8.2.10

SecondaryLoops**,*.* .**.**.,*

*

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MIL-HDBK-loo4/l

FIGURES

1

Theoretical Relationship Between Load Factor and Coincidence Factor at U.S. Naval Shore Establishments

.

.

.

.

.

20

2

‘&Pical Nonredundant Configuration (UPS)

.

.

.

.

.

32

3

‘&Pical “Cold” Standby Red&dant Config&ation (W%)

33

4

Typical Parallel Redundsqt Configuration (UPS)

35

5

Conventional Simple-Radial Distribution System

43

6

Modern Simple-Radial Distribution System

,

44

7

Modified Modern Simple-Radial Distribution System

45

8

Loop Primary-Radial Distribution Syatam

46

9

Banked Secondary-Radial Distribution System

47

10

Primary Selective-Radial,Distribution 5ygtem

48

11

Secondary Selective-Radial Distribution System

50

12

Simple Network Distribution System

51

13

Simple Spot-Network ,DistributionSystcm

53

14

Primary Selective Network Distribution System

54

15

Primary Selective Spot-Network Distribution System

55

TABLES

1

Factors for Individual.Fapil$t$es$y.Navy Gategory Code

4

2

Demand Factors for Specific,Loada

11

3

Annual Hours Use of Demand for SpecificLoads

11

4

Academic Building (Code 171-10) Demand and Load Factor Calculations

12

5

Guides for Selection of Demand Factors

13

6

Guides for Selection of Load Factors

15

7

Method of Calculating Coincident Peak Demand

18

8

Relationship Between Load Factor and Coincidence Factor

21

BIBLIOGRAPHY

56

REFERENCES

57

18 8 Relationship Between Load Factor and Coincidence Factor 21 BIBLIOGRAPHY 56 REFERENCES 57
18 8 Relationship Between Load Factor and Coincidence Factor 21 BIBLIOGRAPHY 56 REFERENCES 57

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@!IL-HDBK-loo4/l

section1: Y?RELIMINARYDATA

1.1 SmE!2.Thishandbookprovidesthecriterianecessaryfortheproper

selectionofelectricpowersourcesanddiatrihutionsystems.Itcovers

~reliminaryloadestimatingfactors,electricalpowersources,and distributionsystems.

\

.

1.2 Cancellati,ou. ThisImrMXboakcancelsandsupersedesDM=4.1,

~ect~rv

andchangedatedZMarch1983.

1.3’

DeWGonside~

,,

,ofDecember1979~

LoadData. Beforespecificelectricpowersourcesanddistribution

Theexpectedeleccricpowerdemandonintermediateisubstatlons,andonthe systemscanbeconsidered,realisticprelimimmyloaddatamustbecompiled. mainelectricpowertwpply,shallbecalculatedgrointheconnectedloadlayout byapplyingappropriatefactors.Determinethesefactorsbyloadanalysisand bycombiningIoadaprogressively.Tocombine$theloads,startattheendsof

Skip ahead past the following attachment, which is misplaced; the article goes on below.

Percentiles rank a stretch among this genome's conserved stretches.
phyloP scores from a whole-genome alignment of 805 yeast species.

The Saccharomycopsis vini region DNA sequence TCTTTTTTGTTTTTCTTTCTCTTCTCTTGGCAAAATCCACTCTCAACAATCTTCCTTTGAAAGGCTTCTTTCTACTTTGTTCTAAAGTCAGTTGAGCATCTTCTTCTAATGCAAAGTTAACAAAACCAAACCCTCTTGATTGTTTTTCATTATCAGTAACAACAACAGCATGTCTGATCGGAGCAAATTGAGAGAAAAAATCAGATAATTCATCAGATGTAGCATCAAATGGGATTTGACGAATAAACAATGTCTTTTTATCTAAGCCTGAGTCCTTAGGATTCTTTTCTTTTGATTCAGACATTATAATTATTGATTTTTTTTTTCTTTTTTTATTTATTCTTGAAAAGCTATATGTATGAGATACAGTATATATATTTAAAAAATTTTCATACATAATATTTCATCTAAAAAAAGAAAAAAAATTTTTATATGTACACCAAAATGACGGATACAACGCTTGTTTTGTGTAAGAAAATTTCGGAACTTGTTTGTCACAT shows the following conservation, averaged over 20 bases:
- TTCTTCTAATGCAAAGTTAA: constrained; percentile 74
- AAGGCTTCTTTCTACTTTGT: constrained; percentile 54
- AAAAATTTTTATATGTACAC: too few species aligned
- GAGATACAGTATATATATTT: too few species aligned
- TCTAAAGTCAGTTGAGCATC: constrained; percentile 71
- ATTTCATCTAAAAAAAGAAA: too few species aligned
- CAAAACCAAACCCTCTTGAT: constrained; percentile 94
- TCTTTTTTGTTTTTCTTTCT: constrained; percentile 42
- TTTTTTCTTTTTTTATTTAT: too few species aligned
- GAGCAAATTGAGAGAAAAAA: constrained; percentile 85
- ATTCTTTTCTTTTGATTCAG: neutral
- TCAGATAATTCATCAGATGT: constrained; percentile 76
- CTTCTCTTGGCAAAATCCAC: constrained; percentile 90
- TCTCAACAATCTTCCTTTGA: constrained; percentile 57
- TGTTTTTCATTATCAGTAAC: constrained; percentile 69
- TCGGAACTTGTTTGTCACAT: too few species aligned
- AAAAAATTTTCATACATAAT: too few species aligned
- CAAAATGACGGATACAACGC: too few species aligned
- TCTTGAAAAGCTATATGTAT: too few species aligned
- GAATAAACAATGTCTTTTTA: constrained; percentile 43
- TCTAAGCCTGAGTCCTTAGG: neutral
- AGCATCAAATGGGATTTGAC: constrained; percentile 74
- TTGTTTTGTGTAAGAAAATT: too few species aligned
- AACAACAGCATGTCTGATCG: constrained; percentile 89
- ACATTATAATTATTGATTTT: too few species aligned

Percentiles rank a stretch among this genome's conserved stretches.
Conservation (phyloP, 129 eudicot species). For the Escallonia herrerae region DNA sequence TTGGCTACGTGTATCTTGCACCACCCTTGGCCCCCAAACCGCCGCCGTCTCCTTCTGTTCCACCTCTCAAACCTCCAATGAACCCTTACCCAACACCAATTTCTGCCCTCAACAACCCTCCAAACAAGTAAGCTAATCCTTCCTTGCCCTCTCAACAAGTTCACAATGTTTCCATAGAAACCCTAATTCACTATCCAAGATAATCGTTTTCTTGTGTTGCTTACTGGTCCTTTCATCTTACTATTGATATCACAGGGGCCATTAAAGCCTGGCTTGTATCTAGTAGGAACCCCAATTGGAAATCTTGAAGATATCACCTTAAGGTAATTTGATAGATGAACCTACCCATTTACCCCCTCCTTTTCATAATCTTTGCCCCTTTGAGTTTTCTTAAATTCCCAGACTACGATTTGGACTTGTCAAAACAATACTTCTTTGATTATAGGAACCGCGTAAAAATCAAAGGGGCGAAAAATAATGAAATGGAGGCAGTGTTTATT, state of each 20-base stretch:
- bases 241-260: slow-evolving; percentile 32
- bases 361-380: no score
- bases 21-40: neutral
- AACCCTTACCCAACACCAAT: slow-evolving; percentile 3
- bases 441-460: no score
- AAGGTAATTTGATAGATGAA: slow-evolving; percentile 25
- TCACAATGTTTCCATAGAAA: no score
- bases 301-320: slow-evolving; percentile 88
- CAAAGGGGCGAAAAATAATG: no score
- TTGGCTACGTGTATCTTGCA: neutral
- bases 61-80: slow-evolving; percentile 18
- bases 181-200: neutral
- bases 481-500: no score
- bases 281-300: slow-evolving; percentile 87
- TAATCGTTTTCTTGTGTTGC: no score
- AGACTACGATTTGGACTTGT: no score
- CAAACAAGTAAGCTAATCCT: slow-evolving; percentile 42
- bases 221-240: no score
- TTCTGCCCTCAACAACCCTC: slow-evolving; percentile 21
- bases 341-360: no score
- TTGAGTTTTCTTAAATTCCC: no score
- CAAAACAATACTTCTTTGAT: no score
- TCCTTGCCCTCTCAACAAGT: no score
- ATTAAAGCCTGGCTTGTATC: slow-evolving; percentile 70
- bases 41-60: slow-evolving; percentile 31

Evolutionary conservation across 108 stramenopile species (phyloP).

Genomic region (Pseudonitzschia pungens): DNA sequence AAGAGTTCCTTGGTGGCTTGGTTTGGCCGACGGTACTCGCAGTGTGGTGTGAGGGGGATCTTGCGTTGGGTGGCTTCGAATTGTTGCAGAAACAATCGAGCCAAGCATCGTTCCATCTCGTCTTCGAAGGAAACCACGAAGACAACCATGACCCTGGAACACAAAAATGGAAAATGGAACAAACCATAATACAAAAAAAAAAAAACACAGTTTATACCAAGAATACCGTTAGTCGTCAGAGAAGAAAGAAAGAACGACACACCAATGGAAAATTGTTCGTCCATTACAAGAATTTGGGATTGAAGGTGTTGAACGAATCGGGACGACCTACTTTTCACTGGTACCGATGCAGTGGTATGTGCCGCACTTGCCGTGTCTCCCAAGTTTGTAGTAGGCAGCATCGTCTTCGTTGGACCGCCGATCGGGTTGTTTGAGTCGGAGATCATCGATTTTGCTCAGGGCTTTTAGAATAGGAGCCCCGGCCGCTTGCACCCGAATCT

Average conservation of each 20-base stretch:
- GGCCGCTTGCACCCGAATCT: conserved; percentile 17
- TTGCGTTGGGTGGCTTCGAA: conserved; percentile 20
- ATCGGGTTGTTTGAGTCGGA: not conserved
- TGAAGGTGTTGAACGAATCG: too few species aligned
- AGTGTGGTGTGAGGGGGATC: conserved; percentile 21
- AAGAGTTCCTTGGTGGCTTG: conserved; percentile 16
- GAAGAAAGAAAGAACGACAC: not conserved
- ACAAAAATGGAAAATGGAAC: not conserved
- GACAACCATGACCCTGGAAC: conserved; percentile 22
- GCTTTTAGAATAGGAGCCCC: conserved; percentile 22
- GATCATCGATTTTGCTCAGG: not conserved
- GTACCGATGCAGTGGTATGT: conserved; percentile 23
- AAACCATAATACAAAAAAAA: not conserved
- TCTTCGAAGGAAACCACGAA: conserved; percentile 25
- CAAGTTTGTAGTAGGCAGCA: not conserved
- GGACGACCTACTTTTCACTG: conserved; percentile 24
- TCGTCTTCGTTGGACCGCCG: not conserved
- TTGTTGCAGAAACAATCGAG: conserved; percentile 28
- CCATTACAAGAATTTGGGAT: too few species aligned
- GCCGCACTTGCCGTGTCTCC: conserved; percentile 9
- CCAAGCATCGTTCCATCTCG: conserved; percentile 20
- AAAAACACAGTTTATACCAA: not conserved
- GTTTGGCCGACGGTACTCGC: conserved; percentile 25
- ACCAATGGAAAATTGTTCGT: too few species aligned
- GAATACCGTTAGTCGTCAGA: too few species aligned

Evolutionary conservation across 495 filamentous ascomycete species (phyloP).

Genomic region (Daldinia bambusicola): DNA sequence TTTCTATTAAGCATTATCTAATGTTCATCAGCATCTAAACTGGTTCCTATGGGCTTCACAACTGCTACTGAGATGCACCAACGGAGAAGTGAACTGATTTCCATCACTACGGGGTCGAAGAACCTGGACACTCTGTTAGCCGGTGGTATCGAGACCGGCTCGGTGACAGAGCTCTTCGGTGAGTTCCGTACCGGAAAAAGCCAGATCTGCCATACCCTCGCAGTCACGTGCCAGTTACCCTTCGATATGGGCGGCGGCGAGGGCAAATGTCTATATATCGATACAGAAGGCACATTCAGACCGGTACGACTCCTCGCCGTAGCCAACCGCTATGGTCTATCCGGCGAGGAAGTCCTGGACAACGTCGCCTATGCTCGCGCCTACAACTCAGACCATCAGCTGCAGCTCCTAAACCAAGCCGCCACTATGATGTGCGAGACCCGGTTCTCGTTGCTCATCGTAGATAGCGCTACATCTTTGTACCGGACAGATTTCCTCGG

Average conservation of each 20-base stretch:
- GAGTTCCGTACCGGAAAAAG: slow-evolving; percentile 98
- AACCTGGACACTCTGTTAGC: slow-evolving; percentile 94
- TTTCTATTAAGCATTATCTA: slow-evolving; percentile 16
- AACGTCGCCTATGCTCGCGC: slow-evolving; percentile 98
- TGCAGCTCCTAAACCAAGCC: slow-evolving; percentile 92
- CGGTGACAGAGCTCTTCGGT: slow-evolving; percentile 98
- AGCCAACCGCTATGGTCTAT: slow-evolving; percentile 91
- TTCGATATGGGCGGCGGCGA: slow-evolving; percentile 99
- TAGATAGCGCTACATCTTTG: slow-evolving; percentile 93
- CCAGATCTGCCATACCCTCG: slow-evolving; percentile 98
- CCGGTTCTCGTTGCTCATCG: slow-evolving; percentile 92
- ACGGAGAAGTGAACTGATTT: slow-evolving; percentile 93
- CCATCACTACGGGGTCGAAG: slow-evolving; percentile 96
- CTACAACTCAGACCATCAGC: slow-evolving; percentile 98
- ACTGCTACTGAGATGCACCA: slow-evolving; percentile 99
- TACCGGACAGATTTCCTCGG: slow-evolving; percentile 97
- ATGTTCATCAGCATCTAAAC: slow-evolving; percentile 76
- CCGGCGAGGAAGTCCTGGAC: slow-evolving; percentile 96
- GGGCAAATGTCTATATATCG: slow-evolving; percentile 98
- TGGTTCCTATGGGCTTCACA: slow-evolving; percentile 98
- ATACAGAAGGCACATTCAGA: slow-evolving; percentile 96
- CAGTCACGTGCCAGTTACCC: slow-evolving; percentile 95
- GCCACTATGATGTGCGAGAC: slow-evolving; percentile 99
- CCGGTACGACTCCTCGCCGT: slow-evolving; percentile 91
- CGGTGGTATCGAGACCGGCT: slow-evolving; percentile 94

thepmallest:feedersandworkbacktotieelectricRowersource.Becauseall necessarytoconvertmotorhorsepowerratingstoinputkilowattsor loadsmustbeona commonkilowatt{W)orkilovolt-ampereWA) basis,itis

kilovolt-amperesbeforecombiningthemwithotherloadsalreadyexpressedin thoseterms.Preliminaryelectricpowerloadestimatescanbemadebyusing theapproximatevalueofonekilovolt-ampere@finputperhorsepower(hp)at fullload.Preliminaryestimatesoflightingloadsmaybema~e‘byassuming

wattsperft2(m2)ofbuildingarea.

*

1.4

~oadAnaw.

Todetermineappropriateloadestimatingfactors,

usingthetablesandfactorsinthismanualasguidesanalyzethe

characteristicsofeach10ad.Consideritemssuchasenvironmentalconditions

ofweather}geographicallocacion~andworkinghours,asthesituation

dictates.Moticethatwhentheloaddensitiesinw/ft2(m2)areusedonly

.impreliminaryestimates,thedemandandloadfactorswillbeusedinthe

fimaldesigns.

1.!$

z~~~~ Ology. Fivetermsareessentialtotheanalydsofload

,characteristics:demandfactor~coincidencefactor,di.veraityfactor,and

maximumdemand.Thesetermsaredefinedinparas.1.5.1thro@h1.5.4.

1.5.1 m~~~~et m

a or.Thedemandfactoristheratioofthemaximumdemand

Totalloadconnected N=im~ demandload

{1)

onasystemtothetotalconnectedloadofthesystemor

EQDATIOR:Demandfactor =

1.5.2 coi~i,denceFactoz.Thecoincidencefactor’btheratioofthe maximumdemandofasystem,orpartunderconsideration,tothesumofthe iridivi,dwalmaximumdemandsofthesubdivisionsor

EQUAZION:Coincidencefactor= l%xi!mumsvstemdemand

(2)

Sumofindividualmsxlmumdemands

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MIL-HDBK-loo4/l

1.5.3 ~. coincidence factor or

The diversity factor is the reciprocal of the

EQUATION:

Diversity factor =

sumof individual maxim ~ demands (3) Maximum system demand

1.5.4 Load Factor. The load factor is the ratio of the average load over

a designated period of time, usually 1 year, to the maximum load occurring in

that period or

EQUATION:

Load factor

. AveraRe load Msximum load

(4)

1.5.5 Msximum Demand. The maximum demand is the integrated demand for a